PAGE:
9:30 am-10:55 am

9th - 12th

Atrium C


 

Friday Classes (Click here to jump back up to Wednesday classes)

9:00
9:30
10:00
10:30
11:00
11:30
12:00
12:30
1:00
1:30
2:00
2:30
3:00
3:30
4:00
4:30
5:00
Room 1

Chemistry Lab Intensive Chemistry Lab Intensive - Through the study of chemistry, high school students will learn the science behind things they observe everyday! Chemistry explains properties of the food we eat, the beverages we drink, the medicines we take, the fibers we wear, and fuels in the cars we drive. Chemistry is a foundation to understanding the world around us and fundamental to other sciences such as biology, physics, geology, and environmental science.
This full-year laboratory course makes chemistry come alive through hands-on activities, guided inquiry, and student projects. Each lab will feature a short discussion followed by active investigations, providing students with practical experience in laboratory techniques, data collection, scientific observations, and lab safety.
This lab intensive course provides the hands-on laboratory work to support the themes of: matter, atomic structure, subatomic particles, and isotopes (weeks 1-3); orbital notation, electron configuration, and trends in the periodic table (weeks 4-6); ionic and covalent bonding, polarity, acids/bases, and pH (weeks 7-10); solutions, molarity, dilution and equilibrium (weeks 11-14). Students lab work to explore the chemical reactions, synthesis, double replacement, and decomposition (weeks 15-18); stoichiometry (weeks 19-20); phase changes and thermodynamics (weeks 21-22), gas laws (weeks 23-24), electrochemistry (weeks 25-27), and introduction to organic chemistry (weeks 28-30). Example labs include experiments in molar mass, hydrates, chromatography, acid/base titration, distillation, reactants, polymers, heat of fusion, heat of vaporization, and work with metals and hydrolysis. Laboratory work, along with outside assignments, will cover approximately 20 of the textbook's 26 chapters and will provide the foundations for students to work through the remaining chapters if they chose to do so.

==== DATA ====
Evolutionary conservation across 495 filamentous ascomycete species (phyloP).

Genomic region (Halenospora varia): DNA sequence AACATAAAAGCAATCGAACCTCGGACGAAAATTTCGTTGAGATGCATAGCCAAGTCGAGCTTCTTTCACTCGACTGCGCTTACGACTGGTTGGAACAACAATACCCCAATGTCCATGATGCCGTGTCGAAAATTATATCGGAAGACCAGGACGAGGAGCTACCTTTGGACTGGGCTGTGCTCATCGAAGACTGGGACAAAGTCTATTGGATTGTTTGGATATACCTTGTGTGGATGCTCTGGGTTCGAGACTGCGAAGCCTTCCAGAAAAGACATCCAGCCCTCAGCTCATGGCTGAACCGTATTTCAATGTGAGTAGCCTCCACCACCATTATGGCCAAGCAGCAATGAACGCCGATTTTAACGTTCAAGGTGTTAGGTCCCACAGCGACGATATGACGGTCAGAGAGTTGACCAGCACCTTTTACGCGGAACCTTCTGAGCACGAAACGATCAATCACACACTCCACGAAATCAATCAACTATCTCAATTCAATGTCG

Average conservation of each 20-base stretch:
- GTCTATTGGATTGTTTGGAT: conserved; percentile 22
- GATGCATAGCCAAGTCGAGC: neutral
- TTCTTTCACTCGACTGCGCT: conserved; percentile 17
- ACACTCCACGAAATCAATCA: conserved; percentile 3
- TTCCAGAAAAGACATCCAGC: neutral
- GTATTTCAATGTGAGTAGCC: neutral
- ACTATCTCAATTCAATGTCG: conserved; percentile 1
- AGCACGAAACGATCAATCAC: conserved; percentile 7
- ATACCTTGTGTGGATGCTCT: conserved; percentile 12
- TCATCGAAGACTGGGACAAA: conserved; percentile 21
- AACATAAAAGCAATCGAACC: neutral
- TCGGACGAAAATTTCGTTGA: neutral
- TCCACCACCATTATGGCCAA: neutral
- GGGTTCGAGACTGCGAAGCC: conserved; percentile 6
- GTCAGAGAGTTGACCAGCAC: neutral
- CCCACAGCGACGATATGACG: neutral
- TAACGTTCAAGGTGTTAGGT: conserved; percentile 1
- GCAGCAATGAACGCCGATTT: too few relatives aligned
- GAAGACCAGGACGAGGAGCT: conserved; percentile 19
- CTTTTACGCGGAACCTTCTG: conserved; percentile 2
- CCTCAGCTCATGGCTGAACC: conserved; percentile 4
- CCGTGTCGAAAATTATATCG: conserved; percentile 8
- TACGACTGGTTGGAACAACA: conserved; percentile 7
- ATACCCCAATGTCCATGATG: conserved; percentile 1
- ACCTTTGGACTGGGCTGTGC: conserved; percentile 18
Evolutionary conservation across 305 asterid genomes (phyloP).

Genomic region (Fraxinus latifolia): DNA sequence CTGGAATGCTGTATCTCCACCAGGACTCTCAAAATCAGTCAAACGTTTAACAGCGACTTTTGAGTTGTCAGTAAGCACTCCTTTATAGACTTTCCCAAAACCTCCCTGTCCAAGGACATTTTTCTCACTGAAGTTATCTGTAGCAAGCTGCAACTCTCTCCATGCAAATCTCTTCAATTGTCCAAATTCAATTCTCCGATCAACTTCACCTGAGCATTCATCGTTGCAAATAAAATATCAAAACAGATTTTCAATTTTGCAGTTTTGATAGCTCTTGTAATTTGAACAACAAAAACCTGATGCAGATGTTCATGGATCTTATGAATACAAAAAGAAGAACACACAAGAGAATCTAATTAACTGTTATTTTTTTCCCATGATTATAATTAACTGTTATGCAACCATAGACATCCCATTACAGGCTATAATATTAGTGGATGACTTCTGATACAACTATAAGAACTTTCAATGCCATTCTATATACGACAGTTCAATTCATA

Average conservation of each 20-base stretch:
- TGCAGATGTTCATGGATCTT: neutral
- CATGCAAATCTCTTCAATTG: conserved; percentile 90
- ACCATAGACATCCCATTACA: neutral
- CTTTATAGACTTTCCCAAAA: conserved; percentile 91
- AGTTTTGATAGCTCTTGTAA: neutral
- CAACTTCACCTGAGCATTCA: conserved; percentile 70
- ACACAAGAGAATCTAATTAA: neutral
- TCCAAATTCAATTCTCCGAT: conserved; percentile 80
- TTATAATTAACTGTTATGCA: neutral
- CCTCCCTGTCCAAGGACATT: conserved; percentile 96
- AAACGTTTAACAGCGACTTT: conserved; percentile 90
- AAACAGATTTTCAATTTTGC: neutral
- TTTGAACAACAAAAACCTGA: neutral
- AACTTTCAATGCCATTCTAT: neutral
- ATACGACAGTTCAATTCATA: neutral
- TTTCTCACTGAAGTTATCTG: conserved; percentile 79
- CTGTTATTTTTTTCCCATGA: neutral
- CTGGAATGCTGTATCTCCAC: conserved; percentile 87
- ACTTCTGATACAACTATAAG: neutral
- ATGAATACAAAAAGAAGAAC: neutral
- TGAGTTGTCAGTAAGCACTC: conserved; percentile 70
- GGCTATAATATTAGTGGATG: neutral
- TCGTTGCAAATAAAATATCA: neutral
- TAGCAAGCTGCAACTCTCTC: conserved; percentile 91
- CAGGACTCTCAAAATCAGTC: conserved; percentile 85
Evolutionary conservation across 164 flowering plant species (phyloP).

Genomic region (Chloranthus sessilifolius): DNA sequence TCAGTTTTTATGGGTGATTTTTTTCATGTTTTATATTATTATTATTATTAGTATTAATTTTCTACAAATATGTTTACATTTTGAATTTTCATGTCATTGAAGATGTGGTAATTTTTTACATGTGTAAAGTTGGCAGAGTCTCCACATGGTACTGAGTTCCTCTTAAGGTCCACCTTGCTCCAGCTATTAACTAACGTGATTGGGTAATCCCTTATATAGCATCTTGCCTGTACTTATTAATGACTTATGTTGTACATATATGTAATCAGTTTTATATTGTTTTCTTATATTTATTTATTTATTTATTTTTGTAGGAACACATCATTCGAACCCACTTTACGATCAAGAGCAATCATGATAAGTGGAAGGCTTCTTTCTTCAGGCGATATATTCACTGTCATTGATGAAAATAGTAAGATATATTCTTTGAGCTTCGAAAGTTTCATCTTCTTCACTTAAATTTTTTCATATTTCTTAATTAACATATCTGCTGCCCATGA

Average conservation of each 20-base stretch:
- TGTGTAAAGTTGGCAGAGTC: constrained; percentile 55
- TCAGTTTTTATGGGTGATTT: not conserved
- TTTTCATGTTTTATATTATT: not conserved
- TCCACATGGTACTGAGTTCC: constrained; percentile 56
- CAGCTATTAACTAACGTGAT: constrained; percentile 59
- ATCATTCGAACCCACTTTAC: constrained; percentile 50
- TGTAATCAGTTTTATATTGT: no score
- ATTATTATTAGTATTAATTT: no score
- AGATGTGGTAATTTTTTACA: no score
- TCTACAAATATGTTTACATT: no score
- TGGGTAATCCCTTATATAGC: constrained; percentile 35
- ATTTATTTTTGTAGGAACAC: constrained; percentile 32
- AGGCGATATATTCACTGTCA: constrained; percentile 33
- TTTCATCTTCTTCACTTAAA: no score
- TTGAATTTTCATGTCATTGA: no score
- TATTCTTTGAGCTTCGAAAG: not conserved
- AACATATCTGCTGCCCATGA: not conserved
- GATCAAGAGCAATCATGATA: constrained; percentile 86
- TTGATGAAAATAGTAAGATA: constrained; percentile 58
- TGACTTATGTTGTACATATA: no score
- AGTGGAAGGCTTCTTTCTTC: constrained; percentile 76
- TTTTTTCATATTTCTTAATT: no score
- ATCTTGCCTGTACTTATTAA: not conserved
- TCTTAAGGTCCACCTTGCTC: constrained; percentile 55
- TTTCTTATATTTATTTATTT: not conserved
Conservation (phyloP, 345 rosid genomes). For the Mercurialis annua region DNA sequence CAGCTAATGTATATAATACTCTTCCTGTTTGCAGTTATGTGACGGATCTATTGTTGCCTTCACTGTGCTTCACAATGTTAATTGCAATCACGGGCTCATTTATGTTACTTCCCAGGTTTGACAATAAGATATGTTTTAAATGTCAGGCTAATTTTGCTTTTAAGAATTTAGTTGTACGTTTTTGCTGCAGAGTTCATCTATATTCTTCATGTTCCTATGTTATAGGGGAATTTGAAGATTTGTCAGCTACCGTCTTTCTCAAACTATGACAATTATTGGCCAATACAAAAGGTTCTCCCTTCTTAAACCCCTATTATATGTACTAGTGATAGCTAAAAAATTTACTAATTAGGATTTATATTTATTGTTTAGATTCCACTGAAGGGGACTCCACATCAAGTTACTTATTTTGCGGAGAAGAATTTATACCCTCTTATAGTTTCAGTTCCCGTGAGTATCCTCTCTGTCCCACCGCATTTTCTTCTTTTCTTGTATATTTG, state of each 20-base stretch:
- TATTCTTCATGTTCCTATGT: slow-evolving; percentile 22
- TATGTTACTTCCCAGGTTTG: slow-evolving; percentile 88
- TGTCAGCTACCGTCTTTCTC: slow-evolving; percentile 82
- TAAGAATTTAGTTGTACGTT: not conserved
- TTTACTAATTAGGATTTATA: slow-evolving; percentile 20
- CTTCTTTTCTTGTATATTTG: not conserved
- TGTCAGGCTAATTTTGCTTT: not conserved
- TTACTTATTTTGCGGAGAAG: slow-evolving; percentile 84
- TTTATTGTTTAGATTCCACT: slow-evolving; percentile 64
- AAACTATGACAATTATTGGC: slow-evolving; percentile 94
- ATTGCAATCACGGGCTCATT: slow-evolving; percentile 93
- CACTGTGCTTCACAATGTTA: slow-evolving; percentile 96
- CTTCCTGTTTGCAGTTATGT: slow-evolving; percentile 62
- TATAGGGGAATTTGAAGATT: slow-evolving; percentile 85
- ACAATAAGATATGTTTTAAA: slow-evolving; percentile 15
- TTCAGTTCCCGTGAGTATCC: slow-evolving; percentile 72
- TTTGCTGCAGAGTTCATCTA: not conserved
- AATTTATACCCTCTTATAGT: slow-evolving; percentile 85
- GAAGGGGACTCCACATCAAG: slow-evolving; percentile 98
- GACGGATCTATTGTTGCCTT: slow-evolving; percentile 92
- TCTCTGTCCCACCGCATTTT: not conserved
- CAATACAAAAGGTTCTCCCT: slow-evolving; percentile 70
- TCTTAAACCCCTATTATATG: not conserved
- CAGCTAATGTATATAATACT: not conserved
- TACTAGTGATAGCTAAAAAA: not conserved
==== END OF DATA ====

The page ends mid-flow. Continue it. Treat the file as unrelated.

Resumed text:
Duration: Year-long (30 weeks)/ Register for full year.
Effort: Students should expect to spend 2-3 outside of lab class each week on assigned reading, prelab questions, and short assignments.
Grading: The instructor will provide qualitative feedback on the student's class participation, preparation, and understanding of the material for the parent to assign a grade in the context of the student's overall study of this and related topics.
Credit: This is a component course that will provide 45 hours of laboratory and lecture work. Coupled with independent study of the textbook including assigned readings, review questions, and projects, this may be counted by the homeschool parent as a full high school credit in a laboratory science (chemistry). Without the individual book work, homeschool families should only consider this a component class for a partial science credit.
Materials/Supplies: The course progression, including assigned reading and questions, is meant to follow the McGraw-Hill "Chemistry: Matter and Change" textbook and laboratory manual. It is recommended that students rent or purchase the 2001 Student Edition (ISBN # 978-0028283784) and purchase the accompanying student lab manual (ISBN #9780078245244). Alternatively, the homeschool family can select a different textbook to follow lab work, but they will need coordinate and make their own corresponding assignments based on the course syllabus. Students are expected to bring a lab notebook (graph ruled composition notebook is recommended) to every class. There is a year-long material and lab fee of $110.00 due payable to the instructor on the first day of class.

11:00 am-12:30 pm

9th-12th